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We cannot use TOP command in SQL in ORACLE to get the top n sorted rows,as it doesn't support it. But there are ways of getting the result using rank() and rownum() but that requires and inner query. I want to know if there is any other way apart from using rownum()/rank() with inner query.

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No. Use ROW_NUMBER(). – ypercube Jan 7 '13 at 19:02
Oracle 12c ( will have FETCH FIRST and OFFSET. If you can wait that long... ;) – a_horse_with_no_name Jan 7 '13 at 19:04
(I don't understand why it takes so long for certain products/environments to get "features that make developers happier" ..) – user166390 Jan 7 '13 at 19:05
@DavidAldridge Oh, I'm not saying not to have those "Enterprise Features" (which cost the $$$), but I'm saying - spend the fraction of the time required to make it nice to work with as well. (And Oracle has had plenty of money/resources/time to do this. Of course, the same can be said for a number of "Enterprise" product lines ..) – user166390 Jan 7 '13 at 19:30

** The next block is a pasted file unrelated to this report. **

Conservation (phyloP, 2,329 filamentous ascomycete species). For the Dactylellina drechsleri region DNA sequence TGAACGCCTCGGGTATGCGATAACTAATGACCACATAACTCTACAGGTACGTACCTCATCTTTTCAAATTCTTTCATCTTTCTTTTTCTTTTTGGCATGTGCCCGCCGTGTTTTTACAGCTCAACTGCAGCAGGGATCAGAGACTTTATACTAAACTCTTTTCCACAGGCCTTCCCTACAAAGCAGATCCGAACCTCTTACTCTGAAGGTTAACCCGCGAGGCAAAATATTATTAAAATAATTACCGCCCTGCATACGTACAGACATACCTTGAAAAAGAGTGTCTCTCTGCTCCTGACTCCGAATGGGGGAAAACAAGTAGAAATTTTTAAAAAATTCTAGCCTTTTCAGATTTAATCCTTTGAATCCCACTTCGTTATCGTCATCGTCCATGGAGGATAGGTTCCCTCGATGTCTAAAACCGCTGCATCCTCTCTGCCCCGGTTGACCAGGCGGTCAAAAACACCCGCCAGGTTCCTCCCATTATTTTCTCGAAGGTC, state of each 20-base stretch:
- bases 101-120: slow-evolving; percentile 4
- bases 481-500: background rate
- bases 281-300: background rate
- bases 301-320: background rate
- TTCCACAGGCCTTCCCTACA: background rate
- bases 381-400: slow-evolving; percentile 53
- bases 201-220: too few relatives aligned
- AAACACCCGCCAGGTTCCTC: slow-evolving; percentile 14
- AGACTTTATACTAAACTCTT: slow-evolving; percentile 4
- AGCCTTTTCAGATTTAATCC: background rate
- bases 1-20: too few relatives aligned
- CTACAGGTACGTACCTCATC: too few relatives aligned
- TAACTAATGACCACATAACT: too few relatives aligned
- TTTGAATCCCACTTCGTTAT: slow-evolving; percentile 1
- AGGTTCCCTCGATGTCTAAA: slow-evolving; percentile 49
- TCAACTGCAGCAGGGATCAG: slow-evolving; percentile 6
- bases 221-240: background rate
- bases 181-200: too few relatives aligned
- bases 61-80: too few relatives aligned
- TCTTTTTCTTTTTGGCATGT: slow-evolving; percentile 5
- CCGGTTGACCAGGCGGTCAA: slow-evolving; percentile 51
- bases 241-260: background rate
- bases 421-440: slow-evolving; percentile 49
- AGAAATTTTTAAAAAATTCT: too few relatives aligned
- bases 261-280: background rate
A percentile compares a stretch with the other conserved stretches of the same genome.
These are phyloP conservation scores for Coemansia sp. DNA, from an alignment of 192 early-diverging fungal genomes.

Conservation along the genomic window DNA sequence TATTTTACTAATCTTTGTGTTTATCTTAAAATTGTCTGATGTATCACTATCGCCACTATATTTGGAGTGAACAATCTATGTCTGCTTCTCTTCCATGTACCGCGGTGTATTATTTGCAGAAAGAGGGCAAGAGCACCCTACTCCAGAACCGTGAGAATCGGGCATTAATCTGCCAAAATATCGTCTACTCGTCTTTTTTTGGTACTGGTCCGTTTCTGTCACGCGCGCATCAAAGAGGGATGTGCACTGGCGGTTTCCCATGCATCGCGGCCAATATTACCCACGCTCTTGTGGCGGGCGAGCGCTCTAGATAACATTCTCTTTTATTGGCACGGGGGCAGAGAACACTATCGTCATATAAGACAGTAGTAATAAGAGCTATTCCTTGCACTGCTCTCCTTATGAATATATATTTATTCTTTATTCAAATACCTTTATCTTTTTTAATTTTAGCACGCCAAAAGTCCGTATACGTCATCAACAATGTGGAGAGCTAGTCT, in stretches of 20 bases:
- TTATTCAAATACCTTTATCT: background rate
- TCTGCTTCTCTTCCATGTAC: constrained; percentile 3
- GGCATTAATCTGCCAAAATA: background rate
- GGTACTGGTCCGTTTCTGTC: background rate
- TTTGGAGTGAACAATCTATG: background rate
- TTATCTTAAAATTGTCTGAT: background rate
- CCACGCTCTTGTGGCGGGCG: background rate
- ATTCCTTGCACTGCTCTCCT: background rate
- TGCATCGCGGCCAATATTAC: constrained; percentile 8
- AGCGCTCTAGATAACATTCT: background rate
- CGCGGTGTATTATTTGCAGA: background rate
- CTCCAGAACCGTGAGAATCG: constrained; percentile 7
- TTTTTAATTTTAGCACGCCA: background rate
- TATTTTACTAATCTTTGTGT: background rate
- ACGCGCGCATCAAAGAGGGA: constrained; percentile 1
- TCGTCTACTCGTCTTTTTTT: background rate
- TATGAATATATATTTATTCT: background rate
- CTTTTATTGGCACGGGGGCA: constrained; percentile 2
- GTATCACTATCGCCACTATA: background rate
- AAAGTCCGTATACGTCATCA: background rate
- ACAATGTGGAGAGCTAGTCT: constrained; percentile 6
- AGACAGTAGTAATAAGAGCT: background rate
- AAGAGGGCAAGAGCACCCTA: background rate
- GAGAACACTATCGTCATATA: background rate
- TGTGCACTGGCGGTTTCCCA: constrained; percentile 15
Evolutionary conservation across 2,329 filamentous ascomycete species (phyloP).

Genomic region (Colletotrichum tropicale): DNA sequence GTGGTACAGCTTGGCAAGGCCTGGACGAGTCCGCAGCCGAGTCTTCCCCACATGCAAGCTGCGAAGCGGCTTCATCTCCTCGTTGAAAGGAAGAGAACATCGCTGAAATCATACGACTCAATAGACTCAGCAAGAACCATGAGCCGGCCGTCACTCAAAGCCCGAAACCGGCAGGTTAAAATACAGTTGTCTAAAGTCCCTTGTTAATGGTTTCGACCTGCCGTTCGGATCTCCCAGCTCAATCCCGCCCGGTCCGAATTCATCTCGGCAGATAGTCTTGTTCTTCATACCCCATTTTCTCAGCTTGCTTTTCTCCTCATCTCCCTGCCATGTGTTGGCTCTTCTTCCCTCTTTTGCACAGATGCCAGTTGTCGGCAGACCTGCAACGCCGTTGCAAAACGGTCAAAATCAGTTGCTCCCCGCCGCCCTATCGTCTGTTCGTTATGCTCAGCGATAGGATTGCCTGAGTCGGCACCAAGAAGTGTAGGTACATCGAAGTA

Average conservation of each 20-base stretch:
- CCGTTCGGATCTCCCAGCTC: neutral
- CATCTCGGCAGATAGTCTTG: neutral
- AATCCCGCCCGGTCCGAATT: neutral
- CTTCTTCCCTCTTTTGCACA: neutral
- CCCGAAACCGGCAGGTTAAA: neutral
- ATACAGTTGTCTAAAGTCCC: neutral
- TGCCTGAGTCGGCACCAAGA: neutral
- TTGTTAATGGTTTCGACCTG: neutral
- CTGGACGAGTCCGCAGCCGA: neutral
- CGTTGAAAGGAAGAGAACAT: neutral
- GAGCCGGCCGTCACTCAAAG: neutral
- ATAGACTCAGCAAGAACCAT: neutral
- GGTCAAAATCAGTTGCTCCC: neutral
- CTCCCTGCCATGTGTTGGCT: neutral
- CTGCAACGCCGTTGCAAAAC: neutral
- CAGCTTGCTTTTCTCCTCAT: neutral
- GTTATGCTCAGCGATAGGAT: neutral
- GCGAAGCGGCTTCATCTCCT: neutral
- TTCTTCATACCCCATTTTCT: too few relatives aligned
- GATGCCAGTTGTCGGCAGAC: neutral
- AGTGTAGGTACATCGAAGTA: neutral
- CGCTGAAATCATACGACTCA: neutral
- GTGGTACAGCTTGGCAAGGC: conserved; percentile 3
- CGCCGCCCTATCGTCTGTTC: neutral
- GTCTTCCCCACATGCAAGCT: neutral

@pst It looks like from 12c they may be getting that message. – David Aldridge Jan 7 '13 at 19:34

1 Answer 1

I don't know what "rownum()" is. The best way is the answer that @PinnyM deleted . . .

select *
from (<your query here>
      order by <your ordering>
     ) t
where rownum < xx

This is much better than using row_number() or rank(), because rownum requires minimal processing for the value.

By the way, TOP is specific to SQL Server and Sybase. Other databases using LIMIT.

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It's still a sub-query (or to be precise a derived table) which the OP doesn't want. – a_horse_with_no_name Jan 7 '13 at 19:22
@a_horse_with_no_name . . . The question says s/he doesn't want it with respect to rownum(). I have no idea what that is. – Gordon Linoff Jan 7 '13 at 19:24
I assume the OP means row_number() by rownum() – a_horse_with_no_name Jan 7 '13 at 19:24

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